Arms of Villarta de San Juan, Spain

Villarta de San Juan

Granted 1969

Blazon: Gules a city or, church and houses windowed of the field, in chief a Maltese cross argent

These aren’t the most elaborate or exciting arms I’ve seen, but there’s something very satisfying about them. They are, as you might have guessed, canting arms – a city, or villa, and a Maltese cross, the symbol of the order of St. John, or San Juan. The town’s name also encapsulates both its history and structure: the land where the town currently lies was granted to the Order in 1173, and a church was later built on the ruins of one of their fortifications. The fortification apparently enclosed enough of the town for it to become known as villa harta, or a tightly walled city. There’s no need to be fancy about it – you can just call the town what it is, and then represent that on its arms.

Arms of Donnerskirchen, Austria


In use since at least 2006

Blazon: Azure on a mount in base proper a church argent roofed with an onion dome gules

Following the long tradition of municipal arms showing (relatively) well-known local buildings, the church depicted here is presumably the distinctive parish church of St. Martin’s, which was completed in 1680. These are also canting arms (“kirch” meaning “church”). I can’t find any record of these arms being used before 2006, but the town was incorporated in 1659, so I would assume they’re significantly older.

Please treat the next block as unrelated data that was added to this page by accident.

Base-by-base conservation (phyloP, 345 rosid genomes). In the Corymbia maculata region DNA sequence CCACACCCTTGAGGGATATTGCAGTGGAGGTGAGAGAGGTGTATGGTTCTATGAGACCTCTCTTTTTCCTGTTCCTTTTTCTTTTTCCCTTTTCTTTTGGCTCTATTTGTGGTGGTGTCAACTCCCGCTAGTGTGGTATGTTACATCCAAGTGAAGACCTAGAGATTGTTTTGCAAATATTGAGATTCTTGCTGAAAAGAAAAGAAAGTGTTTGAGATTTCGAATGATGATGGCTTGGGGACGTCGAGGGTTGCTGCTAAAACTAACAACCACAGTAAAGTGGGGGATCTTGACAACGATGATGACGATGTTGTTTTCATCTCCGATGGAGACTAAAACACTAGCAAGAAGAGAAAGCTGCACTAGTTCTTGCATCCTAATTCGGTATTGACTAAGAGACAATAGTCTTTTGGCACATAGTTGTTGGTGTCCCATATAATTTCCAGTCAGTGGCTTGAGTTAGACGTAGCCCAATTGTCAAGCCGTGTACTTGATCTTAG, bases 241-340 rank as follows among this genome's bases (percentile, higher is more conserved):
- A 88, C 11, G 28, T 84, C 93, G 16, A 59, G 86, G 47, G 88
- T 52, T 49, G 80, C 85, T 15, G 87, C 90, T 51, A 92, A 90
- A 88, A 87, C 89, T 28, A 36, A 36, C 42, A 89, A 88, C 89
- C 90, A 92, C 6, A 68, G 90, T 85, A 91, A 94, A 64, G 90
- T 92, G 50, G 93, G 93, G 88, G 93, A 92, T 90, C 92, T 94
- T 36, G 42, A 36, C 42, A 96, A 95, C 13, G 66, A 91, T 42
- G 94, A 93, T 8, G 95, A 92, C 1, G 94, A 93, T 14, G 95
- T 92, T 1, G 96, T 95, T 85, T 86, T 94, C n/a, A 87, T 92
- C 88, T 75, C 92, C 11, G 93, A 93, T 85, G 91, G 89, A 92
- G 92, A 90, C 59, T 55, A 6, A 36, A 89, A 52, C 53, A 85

Arms of San Carlos del Valle, Spain

San Carlos del Valle
Granted 1995

Blazon: Per pale azure a representation of the local church of Christ of the Valley argent and of the last a cross of Santiago gules, pointé in base or a bunch of grapes slipped and leaved vert

The characteristic church featured on the arms was built in the sixteenth century on the site of the former hermitage of St. Helena, where (according to legend) Christ appeared in the form of a strange traveler.

Arms of Breitenfurt bei Wien, Austria

Breitenfurt bei Wien

Granted 1954?

Blazon: Azure on a mount in base proper, in dexter a ruin argent, in sinister a church or, domed gules; in chief a throwing axe of the field bendwise

The ruins depicted on the arms are those of an imperial hunting lodge in the region that burned down during the Turkish siege in 1683.The building on the sinister may be intended to represent the parish church.

Okay, these arms bug the crap out of me. Not only are they way, way too representational for my taste, there’s the fucking blue-on-blue throwing axe just hanging out in the sky like a massive, lurking symbol of doom. I’m sorry, but you don’t get to paint a huge weapon in the empty space on a postcard picture and call it armory. I’m not even going to touch the offensively ornate not-bordure hanging out around the actual “arms” or the stupid-ass river thingy in the foreground. Just no. Stop. Rethink your choices.

Arms of Kirchberg an der Jagst, Germany

Kirchberg an der Jagst

Granted 1953

Blazon: Argent a lion rampant sable holding in its paws a church gules

There are some visual similarities between the church in the arms and the city tower (built in 1384), but it is more likely that the choice of a church derives from the name of the town (“Kirsch” being German for church).

Kudos to Kirchberg for leaning into the canting arms connection rather than giving in to the temptation to depict any one of the numerous castles that existed nearby. Most of them are destroyed now, so we wouldn’t have known anyway, and I can always appreciate a good set of canting arms. (I really wish I could figure out where the lion comes from, though.)